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A hearings panel has reserved its decision on a proposal to grant a long-term lease to Ngai Tahu Tourism for its hot pools development on a recreation reserve in Queenstown.
A submissions hearing was convened yesterday by chairman John MacDonald and panel members Penny Clark and Ross McRobie.
Only one submitter, Ken Gousmett, wanted to address the panel, but could not attend yesterday.
His written submission said there was insufficient information provided to be able to support the proposed lease and, in particular, the term of lease, rent and development design in the summary of proposed terms were ``vague and inadequate''.
Mr MacDonald said the panel would consider all written submissions before making its recommendation to the council.
The council received 14 submissions on the proposal - 12 were opposed, 10 of those believing affordable housing was a better use of the new Lakeview recreational reserve.
However, under the Reserves Act 1977, residential activity on reserve land is unlawful.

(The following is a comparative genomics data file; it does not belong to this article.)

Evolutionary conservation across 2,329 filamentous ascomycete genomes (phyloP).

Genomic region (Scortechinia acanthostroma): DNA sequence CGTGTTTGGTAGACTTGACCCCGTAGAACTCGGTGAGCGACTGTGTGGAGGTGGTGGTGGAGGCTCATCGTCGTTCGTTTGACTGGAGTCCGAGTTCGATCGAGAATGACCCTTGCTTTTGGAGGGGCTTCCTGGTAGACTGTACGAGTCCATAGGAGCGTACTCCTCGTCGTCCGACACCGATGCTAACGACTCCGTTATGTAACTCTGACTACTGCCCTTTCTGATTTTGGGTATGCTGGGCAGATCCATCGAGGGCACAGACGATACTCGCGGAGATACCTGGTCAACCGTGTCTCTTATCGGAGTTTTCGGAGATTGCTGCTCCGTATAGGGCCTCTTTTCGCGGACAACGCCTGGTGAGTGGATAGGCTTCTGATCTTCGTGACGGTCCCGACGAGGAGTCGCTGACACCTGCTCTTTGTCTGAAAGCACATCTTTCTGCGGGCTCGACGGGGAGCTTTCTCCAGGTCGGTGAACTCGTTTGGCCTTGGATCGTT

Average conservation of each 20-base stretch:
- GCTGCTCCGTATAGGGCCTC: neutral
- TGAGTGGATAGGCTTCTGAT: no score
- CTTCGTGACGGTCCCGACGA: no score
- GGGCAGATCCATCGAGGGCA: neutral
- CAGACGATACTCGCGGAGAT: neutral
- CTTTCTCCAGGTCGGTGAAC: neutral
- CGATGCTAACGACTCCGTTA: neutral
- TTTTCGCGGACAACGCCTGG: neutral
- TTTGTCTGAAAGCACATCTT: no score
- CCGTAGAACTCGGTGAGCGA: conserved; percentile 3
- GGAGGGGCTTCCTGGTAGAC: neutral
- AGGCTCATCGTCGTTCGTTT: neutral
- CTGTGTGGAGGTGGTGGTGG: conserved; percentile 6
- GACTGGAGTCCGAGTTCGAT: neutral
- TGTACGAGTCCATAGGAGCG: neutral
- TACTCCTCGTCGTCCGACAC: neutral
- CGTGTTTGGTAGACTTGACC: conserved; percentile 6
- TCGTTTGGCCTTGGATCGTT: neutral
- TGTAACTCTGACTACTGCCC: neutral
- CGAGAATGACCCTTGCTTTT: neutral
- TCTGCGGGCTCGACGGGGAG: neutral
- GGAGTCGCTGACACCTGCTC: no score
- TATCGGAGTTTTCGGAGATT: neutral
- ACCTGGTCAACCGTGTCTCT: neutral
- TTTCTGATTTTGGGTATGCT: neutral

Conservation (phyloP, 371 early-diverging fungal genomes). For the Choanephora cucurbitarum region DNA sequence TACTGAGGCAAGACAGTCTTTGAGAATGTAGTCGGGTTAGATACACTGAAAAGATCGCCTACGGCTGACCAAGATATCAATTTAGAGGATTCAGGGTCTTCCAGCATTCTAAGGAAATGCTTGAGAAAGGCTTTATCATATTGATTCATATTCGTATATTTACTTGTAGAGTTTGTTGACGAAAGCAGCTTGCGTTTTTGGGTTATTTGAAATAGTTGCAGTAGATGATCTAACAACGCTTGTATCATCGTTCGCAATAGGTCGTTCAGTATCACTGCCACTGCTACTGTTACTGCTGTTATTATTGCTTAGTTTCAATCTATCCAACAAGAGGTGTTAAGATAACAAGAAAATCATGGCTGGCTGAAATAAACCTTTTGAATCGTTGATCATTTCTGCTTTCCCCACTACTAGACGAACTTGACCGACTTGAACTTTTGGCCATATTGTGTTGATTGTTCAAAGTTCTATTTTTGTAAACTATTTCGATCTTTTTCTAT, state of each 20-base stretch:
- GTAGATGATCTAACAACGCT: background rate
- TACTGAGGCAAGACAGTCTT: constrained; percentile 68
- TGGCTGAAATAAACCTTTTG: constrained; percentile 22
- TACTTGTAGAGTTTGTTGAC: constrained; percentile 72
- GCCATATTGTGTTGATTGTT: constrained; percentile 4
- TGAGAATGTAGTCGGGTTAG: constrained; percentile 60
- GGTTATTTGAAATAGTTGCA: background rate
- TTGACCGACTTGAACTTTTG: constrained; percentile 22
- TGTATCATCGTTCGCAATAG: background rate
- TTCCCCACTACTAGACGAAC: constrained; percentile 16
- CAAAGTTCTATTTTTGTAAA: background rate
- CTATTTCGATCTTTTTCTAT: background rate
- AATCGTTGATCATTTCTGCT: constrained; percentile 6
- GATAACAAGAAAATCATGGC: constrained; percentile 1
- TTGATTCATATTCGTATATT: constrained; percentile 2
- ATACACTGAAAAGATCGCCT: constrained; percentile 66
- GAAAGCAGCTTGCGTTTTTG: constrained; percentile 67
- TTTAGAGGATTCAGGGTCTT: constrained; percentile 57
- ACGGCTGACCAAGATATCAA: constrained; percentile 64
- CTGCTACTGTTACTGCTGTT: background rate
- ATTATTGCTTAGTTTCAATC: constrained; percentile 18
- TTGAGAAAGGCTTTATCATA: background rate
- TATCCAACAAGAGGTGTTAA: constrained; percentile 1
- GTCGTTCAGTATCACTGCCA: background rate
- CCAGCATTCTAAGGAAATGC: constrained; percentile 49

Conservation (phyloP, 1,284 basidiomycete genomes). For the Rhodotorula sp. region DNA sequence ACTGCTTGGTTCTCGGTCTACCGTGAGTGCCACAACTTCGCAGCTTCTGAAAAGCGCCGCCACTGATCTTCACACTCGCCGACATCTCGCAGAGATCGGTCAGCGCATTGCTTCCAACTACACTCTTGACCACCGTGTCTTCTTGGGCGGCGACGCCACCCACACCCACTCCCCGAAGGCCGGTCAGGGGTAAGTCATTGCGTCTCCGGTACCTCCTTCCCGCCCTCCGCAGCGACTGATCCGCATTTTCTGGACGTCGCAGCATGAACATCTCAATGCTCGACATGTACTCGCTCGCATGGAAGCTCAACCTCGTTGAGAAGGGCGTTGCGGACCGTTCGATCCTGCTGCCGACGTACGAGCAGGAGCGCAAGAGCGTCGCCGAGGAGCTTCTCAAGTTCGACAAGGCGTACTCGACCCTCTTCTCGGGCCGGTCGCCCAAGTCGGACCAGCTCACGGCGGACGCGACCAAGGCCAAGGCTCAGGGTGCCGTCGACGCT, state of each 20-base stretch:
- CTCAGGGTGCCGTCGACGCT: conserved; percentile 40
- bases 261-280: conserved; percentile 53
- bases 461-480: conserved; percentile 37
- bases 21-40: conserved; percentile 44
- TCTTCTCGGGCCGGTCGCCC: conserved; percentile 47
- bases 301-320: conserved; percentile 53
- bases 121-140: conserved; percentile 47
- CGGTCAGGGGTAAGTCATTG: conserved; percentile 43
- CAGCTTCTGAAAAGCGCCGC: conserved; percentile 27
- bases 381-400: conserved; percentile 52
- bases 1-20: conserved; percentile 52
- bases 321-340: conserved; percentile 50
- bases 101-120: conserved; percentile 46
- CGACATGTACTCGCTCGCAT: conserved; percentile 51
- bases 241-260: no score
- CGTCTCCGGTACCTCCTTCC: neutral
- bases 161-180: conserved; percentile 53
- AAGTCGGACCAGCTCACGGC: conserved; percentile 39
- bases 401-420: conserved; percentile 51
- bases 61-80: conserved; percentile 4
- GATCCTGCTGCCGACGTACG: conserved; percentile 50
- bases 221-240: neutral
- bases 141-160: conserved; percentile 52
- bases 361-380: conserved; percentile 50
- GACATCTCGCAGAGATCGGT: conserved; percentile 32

Two submissions were neutral - the Queenstown and District Historical Society sought assurance trees would be retained and protected, while the Lakes District Museum sought for an independent assessment of all trees on the site and for trees to be retained where possible.
In his report to the panel, strategic projects manager Paul Speedy said the council resolved to set a part of the Lakeview reserve land aside as ``baths'' last October, and consult the public on a proposal to grant Ngai Tahu the long-term lease.
The tourism giant planned an all-season ``high quality, premium hot pools and day spa facility'' to complement the other experiences and activities in the area.
An objective of the council in granting the lease was to encourage a higher contribution to visitor activities in the district and, in particular, the Queenstown town centre.
``The benefit to the council is to capture the best possible financial return from the area (on fair commercial terms) while also providing for a `key anchor activity' at Lakeview helping the overall function and success of the project.''
Mr Speedy's report to the panel recommended granting the lease because the proposal would ensure ``prudent stewardship'' and the efficient and effective use of the council's resources in the interests of the district, including by planning effectively for the future management of the council's assets.